Subject: Re: distributing GPL libreries
From: Scott Shattuck <scott.shattuck@gmail.com>
Date: Tue, 15 Jul 2008 14:40:01 -0600
Tue, 15 Jul 2008 14:40:01 -0600
The question of what constitutes "other parties" is likely to vary not  
only from state to state but from country to country etc.  
Nevertheless, at least up through GPL 2 the FSF's stance, from their  
own FAQ, was:


Does the GPL require that source code of modified versions be posted  
to the public?
The GPL does not require you to release your modified version. You are  
free to make modifications and use them privately, without ever  
releasing them. This applies to organizations (including companies),  
too; an organization can make a modified version and use it internally  
without ever releasing it outside the organization.
But if you release the modified version to the public in some way, the  
GPL requires you to make the modified source code available to the  
program's users, under the GPL.
Thus, the GPL gives permission to release the modified program in  
certain ways, and not in other ways; but the decision of whether to  
release it is up to you.
What's an "organization"? Well, that's also open for interpretation.  
And the fact they specifically call out companies as being included in  
that definition implies that the FSF recognizes other types of  
organizations (which aren't specifically delineated). Further comments  
speak specifically to contractual work:

Does the GPL allow me to develop a modified version under a  
nondisclosure agreement?
Yes. For instance, you can accept a contract to develop changes and  
agree not to release your changes until the client says ok. This is  
permitted because in this case no GPL-covered code is being  
distributed under an NDA.
You can also release your changes to the client under the GPL, but  
agree not to release them to anyone else unless the client says ok. In  
this case, too, no GPL-covered code is being distributed under an NDA,  
or under any additional restrictions.
The GPL would give the client the right to redistribute your version.  
In this scenario, the client will probably choose not to exercise that  
right, but does have the right.

The question of what constitutes "other parties" is likely to vary not only from state to state but from country to country etc. Nevertheless, at least up through GPL 2 the FSF's stance, from their own FAQ, was:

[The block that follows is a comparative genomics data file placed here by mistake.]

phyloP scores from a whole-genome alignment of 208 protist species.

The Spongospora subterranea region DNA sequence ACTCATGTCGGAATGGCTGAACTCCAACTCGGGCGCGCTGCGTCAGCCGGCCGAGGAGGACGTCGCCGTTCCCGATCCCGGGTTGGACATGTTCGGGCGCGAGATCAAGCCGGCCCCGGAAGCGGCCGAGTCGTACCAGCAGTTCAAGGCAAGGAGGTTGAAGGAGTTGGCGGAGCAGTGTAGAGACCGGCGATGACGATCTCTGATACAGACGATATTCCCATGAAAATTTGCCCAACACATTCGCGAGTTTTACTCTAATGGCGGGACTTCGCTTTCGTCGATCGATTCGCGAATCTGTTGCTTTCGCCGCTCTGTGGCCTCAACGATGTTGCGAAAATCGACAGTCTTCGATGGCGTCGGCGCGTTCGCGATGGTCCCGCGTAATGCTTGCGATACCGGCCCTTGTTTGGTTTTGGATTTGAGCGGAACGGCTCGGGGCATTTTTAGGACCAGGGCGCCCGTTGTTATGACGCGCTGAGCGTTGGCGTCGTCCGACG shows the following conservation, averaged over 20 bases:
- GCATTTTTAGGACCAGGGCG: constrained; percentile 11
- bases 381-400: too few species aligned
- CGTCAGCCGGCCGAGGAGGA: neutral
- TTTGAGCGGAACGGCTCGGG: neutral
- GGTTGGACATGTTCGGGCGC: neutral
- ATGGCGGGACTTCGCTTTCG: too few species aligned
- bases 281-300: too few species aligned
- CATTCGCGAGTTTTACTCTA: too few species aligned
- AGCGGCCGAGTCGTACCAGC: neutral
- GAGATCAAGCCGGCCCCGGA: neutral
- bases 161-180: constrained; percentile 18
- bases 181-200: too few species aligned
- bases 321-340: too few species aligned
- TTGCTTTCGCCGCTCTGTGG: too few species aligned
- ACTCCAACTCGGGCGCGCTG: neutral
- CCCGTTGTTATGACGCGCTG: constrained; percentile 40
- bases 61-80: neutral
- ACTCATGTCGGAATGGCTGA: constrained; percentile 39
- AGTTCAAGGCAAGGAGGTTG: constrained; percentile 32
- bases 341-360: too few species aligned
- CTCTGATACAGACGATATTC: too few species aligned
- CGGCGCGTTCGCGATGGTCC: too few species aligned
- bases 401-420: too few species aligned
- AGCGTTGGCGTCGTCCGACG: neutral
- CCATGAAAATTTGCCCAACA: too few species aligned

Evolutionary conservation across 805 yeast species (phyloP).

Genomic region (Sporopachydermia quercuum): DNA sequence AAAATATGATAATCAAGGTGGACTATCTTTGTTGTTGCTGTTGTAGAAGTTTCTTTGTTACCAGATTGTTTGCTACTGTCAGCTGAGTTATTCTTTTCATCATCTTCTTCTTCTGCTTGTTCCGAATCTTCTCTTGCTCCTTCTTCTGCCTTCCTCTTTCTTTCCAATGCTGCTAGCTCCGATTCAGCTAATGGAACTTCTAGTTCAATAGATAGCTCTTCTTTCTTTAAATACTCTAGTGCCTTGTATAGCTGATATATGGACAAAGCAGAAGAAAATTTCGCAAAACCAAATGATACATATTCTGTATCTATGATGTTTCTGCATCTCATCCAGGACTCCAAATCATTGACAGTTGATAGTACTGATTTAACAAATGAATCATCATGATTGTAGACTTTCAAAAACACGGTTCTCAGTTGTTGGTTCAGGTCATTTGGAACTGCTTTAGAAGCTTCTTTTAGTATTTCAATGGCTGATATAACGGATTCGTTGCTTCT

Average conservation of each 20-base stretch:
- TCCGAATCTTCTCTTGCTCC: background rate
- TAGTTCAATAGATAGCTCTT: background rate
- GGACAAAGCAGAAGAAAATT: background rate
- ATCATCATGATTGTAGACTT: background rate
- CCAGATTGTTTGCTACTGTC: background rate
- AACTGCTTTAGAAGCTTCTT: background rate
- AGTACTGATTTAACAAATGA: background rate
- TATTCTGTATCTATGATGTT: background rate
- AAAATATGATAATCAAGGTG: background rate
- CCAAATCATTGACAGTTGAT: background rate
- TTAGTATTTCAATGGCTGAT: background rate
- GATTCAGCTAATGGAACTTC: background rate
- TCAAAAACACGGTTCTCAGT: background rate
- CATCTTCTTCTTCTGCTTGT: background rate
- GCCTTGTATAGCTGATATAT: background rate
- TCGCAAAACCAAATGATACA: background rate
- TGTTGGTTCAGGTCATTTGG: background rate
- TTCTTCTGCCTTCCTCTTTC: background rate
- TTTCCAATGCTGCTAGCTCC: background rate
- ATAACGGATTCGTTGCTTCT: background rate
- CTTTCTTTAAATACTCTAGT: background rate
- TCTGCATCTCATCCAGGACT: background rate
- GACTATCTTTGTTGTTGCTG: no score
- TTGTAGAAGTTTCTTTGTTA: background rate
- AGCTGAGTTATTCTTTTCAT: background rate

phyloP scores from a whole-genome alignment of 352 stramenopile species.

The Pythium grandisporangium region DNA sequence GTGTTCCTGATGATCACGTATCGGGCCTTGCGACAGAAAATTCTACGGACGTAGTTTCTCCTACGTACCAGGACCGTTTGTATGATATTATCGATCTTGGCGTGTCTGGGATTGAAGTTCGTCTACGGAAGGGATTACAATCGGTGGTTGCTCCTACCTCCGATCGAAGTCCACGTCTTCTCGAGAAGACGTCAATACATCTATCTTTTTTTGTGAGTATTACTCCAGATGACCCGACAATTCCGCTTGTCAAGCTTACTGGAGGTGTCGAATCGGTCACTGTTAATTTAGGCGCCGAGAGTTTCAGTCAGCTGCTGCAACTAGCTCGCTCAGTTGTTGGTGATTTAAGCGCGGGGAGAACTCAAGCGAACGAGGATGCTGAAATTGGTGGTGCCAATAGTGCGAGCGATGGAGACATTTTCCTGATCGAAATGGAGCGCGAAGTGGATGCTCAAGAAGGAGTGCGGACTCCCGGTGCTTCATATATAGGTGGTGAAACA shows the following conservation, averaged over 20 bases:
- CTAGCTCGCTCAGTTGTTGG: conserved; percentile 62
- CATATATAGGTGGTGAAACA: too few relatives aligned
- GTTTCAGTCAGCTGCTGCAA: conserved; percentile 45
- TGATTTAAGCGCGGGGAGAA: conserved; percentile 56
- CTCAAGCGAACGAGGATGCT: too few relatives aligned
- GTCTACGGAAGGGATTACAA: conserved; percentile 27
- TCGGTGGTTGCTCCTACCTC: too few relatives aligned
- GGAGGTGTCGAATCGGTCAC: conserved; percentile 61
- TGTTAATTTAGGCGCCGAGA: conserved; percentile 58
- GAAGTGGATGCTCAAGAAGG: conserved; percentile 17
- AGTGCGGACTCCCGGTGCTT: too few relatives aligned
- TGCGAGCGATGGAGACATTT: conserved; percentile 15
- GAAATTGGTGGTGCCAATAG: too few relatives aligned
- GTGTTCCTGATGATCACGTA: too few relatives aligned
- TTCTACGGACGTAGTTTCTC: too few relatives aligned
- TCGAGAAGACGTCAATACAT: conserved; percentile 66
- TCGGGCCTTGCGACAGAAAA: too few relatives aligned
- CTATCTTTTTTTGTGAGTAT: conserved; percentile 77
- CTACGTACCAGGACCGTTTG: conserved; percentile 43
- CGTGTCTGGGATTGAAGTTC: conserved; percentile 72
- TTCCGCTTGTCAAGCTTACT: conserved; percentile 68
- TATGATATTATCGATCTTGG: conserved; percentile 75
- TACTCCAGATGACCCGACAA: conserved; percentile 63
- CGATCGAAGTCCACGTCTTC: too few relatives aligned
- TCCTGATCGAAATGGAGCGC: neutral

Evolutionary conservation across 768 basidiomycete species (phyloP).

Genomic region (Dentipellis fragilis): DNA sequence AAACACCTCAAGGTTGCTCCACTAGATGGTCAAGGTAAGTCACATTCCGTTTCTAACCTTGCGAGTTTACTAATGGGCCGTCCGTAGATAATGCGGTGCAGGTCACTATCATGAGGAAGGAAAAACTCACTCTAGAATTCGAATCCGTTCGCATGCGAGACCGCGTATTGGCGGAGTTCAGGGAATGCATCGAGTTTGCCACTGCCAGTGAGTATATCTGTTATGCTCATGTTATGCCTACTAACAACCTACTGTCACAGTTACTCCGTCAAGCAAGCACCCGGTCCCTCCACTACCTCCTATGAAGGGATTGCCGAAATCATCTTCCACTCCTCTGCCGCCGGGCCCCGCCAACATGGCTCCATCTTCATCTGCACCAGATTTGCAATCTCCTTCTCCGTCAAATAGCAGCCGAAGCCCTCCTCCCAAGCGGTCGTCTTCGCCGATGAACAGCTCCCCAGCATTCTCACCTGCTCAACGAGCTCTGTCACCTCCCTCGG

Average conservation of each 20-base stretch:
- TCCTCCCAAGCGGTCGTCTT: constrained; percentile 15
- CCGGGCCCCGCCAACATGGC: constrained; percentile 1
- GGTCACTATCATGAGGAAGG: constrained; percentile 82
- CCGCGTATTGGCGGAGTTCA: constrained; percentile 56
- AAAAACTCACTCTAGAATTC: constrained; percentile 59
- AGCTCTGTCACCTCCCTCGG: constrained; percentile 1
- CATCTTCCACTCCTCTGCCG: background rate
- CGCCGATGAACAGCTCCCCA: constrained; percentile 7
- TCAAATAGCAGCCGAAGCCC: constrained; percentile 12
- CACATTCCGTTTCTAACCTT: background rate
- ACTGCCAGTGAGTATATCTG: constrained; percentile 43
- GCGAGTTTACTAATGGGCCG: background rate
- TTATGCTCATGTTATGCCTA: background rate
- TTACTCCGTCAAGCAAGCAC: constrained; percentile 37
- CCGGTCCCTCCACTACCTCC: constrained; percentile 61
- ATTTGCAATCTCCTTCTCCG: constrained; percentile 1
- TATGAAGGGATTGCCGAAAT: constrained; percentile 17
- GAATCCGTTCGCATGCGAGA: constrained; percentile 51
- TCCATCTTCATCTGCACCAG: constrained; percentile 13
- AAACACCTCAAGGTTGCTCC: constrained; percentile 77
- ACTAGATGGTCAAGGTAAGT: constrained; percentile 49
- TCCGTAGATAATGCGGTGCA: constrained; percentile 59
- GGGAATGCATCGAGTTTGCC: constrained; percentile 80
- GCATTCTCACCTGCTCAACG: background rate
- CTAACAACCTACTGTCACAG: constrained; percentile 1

Does the GPL require that source code of modified versions be posted to the public?
The GPL does not require you to release your modified version. You are free to make modifications and use them privately, without ever releasing them. This applies to organizations (including companies), too; an organization can make a modified version and use it internally without ever releasing it outside the organization.
But if you release the modified version to the public in some way, the GPL requires you to make the modified source code available to the program's users, under the GPL.
Thus, the GPL gives permission to release the modified program in certain ways, and not in other ways; but the decision of whether to release it is up to you.
What's an "organization"? Well, that's also open for interpretation. And the fact they specifically call out companies as being included in that definition implies that the FSF recognizes other types of organizations (which aren't specifically delineated). Further comments speak specifically to contractual work: 

Does the GPL allow me to develop a modified version under a nondisclosure agreement?
Yes. For instance, you can accept a contract to develop changes and agree not to release your changes until the client says ok. This is permitted because in this case no GPL-covered code is being distributed under an NDA.
You can also release your changes to the client under the GPL, but agree not to release them to anyone else unless the client says ok. In this case, too, no GPL-covered code is being distributed under an NDA, or under any additional restrictions.
The GPL would give the client the right to redistribute your version. In this scenario, the client will probably choose not to exercise that right, but does have the right.